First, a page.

Chávez had served two years in jail for the coup attempt when he was set free in 1994 by a grant of amnesty from the newly elected President Rafael Caldera. Chávez joined the growing ranks of community organizers and activists who were working to transform the political system just as the Caldera government was launching a third wave of neoliberal reforms (such as privatization of state industries, state spending cuts and exchange-rate liberalization) and the country was enduring one of the largest increases in inequality in the world. The continuing economic and political crises set the stage for the 1998 presidential election, which Chávez would win running as the ultimate outsider. The only political experience on his résumé was his involvement in the failed coup.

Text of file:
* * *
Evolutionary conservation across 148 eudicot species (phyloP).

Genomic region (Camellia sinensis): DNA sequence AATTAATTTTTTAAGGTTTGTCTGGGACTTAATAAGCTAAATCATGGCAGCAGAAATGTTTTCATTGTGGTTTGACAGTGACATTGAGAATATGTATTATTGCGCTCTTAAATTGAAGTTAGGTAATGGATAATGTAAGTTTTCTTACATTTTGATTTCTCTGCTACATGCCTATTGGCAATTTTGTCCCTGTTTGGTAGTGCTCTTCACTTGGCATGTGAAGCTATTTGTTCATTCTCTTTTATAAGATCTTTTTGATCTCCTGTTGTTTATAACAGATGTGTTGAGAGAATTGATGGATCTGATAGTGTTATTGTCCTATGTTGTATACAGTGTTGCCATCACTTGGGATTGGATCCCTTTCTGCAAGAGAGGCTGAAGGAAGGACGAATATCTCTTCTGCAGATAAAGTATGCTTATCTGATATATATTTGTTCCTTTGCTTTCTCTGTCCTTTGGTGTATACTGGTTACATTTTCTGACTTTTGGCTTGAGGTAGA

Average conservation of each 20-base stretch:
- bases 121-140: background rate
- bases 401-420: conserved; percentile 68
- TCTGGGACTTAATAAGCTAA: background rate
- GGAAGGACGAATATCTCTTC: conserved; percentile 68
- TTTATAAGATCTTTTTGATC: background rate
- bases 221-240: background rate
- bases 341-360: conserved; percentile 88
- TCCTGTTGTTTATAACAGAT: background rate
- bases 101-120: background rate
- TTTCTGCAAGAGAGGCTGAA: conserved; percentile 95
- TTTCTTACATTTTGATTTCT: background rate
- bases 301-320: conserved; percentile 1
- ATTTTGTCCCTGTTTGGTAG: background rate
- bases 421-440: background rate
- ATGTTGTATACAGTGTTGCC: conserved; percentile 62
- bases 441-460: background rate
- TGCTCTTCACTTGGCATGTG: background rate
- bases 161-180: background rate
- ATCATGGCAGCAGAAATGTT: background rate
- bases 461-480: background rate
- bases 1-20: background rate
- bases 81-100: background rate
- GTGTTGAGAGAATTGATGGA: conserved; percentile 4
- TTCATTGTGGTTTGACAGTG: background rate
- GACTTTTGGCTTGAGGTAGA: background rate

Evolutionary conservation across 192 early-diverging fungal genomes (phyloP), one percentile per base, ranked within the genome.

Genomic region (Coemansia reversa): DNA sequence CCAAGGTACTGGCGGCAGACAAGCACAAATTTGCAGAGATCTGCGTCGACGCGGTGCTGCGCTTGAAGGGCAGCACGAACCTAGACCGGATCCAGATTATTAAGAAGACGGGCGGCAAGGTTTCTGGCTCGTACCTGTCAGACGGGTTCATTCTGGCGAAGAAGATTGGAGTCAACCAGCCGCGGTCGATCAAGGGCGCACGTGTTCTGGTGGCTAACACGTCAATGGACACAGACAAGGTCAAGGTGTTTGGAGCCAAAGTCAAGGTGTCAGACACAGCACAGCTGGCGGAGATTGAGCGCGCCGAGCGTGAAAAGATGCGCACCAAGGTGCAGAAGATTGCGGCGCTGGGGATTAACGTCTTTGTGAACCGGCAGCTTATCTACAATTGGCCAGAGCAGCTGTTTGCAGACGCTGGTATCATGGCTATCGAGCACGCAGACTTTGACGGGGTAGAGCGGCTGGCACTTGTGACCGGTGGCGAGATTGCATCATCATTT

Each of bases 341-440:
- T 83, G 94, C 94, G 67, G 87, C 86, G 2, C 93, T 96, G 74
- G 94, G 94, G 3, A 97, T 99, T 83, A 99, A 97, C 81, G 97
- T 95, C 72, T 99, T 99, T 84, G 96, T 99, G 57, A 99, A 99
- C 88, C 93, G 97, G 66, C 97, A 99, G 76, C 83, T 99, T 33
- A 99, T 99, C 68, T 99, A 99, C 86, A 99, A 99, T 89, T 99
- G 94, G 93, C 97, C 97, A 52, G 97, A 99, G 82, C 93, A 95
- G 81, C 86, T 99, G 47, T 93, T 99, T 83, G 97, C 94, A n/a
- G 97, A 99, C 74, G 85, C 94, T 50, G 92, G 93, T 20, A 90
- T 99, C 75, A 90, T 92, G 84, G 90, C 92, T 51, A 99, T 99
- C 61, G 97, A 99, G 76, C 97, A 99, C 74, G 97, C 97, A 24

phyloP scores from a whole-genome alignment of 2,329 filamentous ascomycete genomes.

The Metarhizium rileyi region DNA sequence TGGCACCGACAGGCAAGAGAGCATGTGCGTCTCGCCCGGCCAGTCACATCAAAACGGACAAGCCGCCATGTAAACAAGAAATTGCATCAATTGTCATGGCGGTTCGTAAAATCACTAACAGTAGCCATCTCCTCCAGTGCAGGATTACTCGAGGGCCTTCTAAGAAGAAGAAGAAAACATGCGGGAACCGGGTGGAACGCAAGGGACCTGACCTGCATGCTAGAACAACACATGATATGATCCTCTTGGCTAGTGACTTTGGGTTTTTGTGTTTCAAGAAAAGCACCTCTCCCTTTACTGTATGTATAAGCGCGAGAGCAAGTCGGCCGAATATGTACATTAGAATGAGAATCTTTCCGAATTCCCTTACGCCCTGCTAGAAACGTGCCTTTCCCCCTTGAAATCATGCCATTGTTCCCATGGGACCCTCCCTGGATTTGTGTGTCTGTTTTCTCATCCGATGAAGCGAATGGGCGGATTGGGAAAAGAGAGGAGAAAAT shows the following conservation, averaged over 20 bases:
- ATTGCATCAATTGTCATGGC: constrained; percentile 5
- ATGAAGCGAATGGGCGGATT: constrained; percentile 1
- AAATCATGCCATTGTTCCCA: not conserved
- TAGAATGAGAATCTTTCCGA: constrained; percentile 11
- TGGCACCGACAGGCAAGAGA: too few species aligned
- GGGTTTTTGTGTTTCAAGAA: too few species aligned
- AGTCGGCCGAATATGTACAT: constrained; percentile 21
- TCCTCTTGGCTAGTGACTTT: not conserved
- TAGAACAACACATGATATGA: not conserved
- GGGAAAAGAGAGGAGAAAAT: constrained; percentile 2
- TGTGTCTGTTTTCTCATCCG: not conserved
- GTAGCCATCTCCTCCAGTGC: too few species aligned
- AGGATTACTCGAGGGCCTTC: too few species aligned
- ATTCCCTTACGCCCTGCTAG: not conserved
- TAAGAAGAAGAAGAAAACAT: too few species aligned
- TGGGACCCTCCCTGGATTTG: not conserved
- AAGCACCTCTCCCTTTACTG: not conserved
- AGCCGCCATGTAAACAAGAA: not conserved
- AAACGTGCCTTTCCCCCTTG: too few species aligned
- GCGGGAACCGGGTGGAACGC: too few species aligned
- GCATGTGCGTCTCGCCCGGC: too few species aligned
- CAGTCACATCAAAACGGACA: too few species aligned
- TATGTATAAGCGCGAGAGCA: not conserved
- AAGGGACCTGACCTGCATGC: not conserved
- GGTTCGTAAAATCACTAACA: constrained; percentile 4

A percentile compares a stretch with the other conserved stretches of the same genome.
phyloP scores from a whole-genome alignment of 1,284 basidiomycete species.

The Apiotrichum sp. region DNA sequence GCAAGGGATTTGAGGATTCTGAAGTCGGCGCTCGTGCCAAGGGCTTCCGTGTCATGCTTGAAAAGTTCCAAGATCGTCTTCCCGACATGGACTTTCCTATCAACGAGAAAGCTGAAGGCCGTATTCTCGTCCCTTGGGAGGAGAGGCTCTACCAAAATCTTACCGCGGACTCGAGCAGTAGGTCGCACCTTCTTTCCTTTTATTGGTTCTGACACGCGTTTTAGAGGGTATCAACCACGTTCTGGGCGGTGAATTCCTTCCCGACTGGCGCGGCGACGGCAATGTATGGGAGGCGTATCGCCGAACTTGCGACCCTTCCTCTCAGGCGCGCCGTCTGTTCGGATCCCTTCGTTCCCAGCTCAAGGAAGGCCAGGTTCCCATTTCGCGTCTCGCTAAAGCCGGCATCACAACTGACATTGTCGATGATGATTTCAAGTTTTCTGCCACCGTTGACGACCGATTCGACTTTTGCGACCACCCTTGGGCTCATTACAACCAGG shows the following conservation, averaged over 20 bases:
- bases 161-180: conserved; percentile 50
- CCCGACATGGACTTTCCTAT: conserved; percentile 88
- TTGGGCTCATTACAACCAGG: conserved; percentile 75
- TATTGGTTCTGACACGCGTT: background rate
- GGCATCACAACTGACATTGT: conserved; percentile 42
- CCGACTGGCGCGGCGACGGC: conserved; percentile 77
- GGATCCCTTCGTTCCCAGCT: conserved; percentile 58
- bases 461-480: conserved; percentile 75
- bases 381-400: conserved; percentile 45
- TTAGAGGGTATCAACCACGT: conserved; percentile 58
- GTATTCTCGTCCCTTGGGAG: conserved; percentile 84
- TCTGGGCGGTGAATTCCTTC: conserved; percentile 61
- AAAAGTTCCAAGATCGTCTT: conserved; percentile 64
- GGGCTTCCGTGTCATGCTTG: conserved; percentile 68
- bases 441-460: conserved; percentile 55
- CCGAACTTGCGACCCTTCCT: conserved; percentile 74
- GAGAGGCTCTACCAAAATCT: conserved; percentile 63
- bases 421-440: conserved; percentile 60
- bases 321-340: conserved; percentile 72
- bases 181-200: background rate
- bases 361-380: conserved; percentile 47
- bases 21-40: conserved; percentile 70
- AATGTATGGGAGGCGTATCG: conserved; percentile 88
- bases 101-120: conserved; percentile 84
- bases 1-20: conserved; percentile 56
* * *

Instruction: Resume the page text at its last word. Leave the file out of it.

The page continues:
Once in office, Chávez never stopped campaigning. In his inaugural address he called on the Venezuelan people to join him in a "Bolivarian Revolution" (named after Venezuela's political patron saint, Simón Bolívar, who led the wars of independence against Spain in the nineteenth century); as his first official act he called a national referendum to convene a constituent assembly to write a new Constitution. Chávez would spend much of his first year in office rallying support for this project, and in December 1999 Venezuelans voted overwhelmingly to enact the new Bolivarian Constitution, which "refounded" the republic as a "participatory" democracy in which the state is obligated to promote the "participation of the people in the formation, execution, and control of public administration."